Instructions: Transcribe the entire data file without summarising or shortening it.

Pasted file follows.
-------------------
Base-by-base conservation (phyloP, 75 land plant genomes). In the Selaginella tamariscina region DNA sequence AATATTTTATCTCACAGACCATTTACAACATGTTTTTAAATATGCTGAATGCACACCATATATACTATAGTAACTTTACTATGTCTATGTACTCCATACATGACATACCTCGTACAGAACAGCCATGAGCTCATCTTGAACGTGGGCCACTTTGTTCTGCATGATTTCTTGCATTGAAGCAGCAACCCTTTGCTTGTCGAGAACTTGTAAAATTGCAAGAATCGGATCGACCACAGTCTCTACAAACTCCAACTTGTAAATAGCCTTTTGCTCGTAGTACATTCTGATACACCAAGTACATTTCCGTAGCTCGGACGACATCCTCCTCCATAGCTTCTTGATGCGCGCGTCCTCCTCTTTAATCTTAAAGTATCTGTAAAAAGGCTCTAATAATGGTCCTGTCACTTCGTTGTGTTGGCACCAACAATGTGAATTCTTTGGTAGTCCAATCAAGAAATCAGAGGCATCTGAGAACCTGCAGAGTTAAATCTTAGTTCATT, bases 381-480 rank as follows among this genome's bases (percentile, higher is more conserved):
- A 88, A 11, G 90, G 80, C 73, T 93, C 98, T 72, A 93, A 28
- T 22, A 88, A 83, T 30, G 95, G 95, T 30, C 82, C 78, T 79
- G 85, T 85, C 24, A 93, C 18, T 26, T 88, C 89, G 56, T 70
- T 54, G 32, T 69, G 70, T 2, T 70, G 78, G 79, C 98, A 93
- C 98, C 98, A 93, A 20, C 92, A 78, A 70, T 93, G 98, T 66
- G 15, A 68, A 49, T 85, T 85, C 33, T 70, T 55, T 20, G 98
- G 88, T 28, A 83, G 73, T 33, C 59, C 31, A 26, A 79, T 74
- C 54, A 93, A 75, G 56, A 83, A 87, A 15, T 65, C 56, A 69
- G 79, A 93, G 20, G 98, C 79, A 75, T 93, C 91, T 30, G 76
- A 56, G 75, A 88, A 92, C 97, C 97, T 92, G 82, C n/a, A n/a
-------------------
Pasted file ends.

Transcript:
Base-by-base conservation (phyloP, 75 land plant genomes). In the Selaginella tamariscina region DNA sequence AATATTTTATCTCACAGACCATTTACAACATGTTTTTAAATATGCTGAATGCACACCATATATACTATAGTAACTTTACTATGTCTATGTACTCCATACATGACATACCTCGTACAGAACAGCCATGAGCTCATCTTGAACGTGGGCCACTTTGTTCTGCATGATTTCTTGCATTGAAGCAGCAACCCTTTGCTTGTCGAGAACTTGTAAAATTGCAAGAATCGGATCGACCACAGTCTCTACAAACTCCAACTTGTAAATAGCCTTTTGCTCGTAGTACATTCTGATACACCAAGTACATTTCCGTAGCTCGGACGACATCCTCCTCCATAGCTTCTTGATGCGCGCGTCCTCCTCTTTAATCTTAAAGTATCTGTAAAAAGGCTCTAATAATGGTCCTGTCACTTCGTTGTGTTGGCACCAACAATGTGAATTCTTTGGTAGTCCAATCAAGAAATCAGAGGCATCTGAGAACCTGCAGAGTTAAATCTTAGTTCATT, bases 381-480 rank as follows among this genome's bases (percentile, higher is more conserved):
- A 88, A 11, G 90, G 80, C 73, T 93, C 98, T 72, A 93, A 28
- T 22, A 88, A 83, T 30, G 95, G 95, T 30, C 82, C 78, T 79
- G 85, T 85, C 24, A 93, C 18, T 26, T 88, C 89, G 56, T 70
- T 54, G 32, T 69, G 70, T 2, T 70, G 78, G 79, C 98, A 93
- C 98, C 98, A 93, A 20, C 92, A 78, A 70, T 93, G 98, T 66
- G 15, A 68, A 49, T 85, T 85, C 33, T 70, T 55, T 20, G 98
- G 88, T 28, A 83, G 73, T 33, C 59, C 31, A 26, A 79, T 74
- C 54, A 93, A 75, G 56, A 83, A 87, A 15, T 65, C 56, A 69
- G 79, A 93, G 20, G 98, C 79, A 75, T 93, C 91, T 30, G 76
- A 56, G 75, A 88, A 92, C 97, C 97, T 92, G 82, C n/a, A n/a